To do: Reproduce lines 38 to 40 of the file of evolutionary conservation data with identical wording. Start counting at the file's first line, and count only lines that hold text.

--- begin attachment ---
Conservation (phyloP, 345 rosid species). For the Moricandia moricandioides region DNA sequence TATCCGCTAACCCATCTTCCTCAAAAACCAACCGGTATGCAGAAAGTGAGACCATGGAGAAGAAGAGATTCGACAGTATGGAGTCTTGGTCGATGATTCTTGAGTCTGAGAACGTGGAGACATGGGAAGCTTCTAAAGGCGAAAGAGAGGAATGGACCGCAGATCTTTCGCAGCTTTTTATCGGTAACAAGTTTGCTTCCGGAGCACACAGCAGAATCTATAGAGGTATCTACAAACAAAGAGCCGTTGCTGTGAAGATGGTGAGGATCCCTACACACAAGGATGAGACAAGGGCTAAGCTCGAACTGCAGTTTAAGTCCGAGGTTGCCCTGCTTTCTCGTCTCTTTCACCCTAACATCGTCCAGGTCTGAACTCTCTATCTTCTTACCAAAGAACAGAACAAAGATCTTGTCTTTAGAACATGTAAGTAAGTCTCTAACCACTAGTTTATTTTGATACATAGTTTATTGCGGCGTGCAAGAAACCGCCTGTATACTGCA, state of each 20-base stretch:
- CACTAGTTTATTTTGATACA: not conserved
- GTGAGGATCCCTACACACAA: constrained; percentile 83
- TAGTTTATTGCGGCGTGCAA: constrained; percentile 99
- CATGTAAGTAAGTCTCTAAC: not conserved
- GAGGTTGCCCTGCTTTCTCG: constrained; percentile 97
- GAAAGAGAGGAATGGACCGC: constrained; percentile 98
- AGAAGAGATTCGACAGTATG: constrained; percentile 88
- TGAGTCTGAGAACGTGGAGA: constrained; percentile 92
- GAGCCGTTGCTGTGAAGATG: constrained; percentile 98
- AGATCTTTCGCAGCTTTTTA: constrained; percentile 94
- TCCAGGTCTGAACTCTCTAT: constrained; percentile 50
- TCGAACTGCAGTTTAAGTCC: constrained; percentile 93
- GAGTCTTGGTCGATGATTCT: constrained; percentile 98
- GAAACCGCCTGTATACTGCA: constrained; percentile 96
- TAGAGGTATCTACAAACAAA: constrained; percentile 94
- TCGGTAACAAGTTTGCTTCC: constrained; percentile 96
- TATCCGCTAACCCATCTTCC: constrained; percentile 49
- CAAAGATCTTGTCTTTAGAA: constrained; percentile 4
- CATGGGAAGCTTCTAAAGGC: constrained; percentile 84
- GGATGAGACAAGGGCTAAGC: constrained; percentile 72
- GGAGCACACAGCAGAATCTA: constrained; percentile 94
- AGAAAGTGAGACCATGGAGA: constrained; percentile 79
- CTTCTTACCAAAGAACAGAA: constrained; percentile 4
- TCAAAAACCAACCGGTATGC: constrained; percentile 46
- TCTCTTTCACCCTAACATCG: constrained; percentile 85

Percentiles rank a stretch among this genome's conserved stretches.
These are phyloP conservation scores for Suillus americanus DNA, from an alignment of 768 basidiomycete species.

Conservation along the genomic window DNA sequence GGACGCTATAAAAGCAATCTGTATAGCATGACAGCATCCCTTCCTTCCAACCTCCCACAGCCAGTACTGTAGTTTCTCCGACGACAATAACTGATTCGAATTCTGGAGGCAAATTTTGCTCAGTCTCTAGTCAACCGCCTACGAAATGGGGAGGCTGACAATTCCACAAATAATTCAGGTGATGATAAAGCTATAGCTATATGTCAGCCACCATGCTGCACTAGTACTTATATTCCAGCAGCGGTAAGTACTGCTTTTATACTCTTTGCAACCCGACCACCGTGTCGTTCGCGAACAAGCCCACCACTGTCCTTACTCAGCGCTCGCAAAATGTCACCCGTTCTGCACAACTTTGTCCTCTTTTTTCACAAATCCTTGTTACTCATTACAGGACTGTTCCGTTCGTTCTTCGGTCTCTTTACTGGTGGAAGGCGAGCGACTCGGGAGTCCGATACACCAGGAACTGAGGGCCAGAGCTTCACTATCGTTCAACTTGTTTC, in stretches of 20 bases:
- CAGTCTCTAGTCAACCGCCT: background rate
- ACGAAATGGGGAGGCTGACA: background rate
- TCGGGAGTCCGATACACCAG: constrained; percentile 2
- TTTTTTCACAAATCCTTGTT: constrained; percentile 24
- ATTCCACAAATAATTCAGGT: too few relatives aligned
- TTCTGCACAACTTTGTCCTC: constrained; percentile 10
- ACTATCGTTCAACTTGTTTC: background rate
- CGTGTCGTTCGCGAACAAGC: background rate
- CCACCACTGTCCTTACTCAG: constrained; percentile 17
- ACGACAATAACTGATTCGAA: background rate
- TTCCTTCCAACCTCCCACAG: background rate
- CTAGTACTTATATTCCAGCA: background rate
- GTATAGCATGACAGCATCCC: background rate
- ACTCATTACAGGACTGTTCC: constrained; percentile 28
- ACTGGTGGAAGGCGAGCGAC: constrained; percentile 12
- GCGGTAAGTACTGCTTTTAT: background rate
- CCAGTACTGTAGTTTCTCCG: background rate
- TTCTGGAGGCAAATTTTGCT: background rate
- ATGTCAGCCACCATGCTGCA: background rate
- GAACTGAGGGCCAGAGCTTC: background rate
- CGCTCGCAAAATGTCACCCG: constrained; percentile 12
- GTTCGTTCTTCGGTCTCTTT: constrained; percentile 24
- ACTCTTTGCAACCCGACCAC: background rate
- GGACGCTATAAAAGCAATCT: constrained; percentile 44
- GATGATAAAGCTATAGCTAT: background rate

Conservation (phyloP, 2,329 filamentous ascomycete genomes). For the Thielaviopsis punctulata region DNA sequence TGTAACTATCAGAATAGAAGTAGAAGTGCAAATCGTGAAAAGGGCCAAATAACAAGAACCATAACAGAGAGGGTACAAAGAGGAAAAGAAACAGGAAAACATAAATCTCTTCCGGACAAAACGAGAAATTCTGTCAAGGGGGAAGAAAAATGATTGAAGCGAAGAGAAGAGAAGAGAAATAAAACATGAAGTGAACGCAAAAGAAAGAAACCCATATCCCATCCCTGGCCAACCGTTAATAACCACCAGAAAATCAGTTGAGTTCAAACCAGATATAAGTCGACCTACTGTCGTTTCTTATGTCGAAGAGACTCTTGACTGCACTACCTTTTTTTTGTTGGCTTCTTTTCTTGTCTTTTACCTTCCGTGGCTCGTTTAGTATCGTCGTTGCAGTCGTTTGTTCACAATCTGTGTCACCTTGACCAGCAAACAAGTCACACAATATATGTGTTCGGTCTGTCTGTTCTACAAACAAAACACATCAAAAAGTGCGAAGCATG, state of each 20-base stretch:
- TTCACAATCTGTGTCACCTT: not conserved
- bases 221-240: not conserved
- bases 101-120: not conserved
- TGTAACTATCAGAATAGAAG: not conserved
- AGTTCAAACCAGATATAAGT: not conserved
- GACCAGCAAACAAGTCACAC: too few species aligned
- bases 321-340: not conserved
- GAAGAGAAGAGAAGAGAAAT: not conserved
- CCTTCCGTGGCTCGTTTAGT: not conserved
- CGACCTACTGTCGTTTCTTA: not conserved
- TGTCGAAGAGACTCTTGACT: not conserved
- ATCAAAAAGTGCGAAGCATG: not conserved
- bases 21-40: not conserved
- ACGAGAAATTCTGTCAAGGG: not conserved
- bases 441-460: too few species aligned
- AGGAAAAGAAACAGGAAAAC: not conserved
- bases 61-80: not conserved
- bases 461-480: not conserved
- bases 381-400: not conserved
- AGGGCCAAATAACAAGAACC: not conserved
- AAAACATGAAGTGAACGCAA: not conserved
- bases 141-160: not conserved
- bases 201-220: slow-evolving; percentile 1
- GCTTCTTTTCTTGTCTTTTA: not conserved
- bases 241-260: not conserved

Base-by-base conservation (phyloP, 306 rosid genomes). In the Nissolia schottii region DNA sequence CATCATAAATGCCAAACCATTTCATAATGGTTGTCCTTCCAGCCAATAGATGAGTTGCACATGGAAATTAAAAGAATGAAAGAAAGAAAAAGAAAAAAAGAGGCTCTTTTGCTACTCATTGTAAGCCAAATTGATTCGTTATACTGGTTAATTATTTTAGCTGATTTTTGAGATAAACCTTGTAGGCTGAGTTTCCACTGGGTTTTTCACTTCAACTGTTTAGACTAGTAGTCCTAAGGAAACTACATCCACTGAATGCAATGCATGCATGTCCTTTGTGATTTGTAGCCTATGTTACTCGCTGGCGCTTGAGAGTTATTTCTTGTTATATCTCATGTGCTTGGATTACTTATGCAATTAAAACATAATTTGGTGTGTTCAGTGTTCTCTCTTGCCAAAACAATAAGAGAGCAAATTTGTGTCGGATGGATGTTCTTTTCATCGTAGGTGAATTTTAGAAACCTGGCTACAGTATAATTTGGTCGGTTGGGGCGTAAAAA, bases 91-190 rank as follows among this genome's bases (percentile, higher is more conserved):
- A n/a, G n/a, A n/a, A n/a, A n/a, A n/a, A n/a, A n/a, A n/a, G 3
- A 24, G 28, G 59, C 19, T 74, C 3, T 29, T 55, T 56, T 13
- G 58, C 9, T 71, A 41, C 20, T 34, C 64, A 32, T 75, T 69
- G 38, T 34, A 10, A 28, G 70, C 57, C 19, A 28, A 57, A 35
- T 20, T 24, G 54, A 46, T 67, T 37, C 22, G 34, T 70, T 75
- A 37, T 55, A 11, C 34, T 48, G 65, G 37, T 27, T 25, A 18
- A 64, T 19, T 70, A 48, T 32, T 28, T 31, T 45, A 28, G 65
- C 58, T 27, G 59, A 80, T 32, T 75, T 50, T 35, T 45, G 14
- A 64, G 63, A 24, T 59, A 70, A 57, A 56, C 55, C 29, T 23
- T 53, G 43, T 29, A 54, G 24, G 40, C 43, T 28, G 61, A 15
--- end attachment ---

- CCACCACTGTCCTTACTCAG: constrained; percentile 17
- ACGACAATAACTGATTCGAA: background rate
- TTCCTTCCAACCTCCCACAG: background rate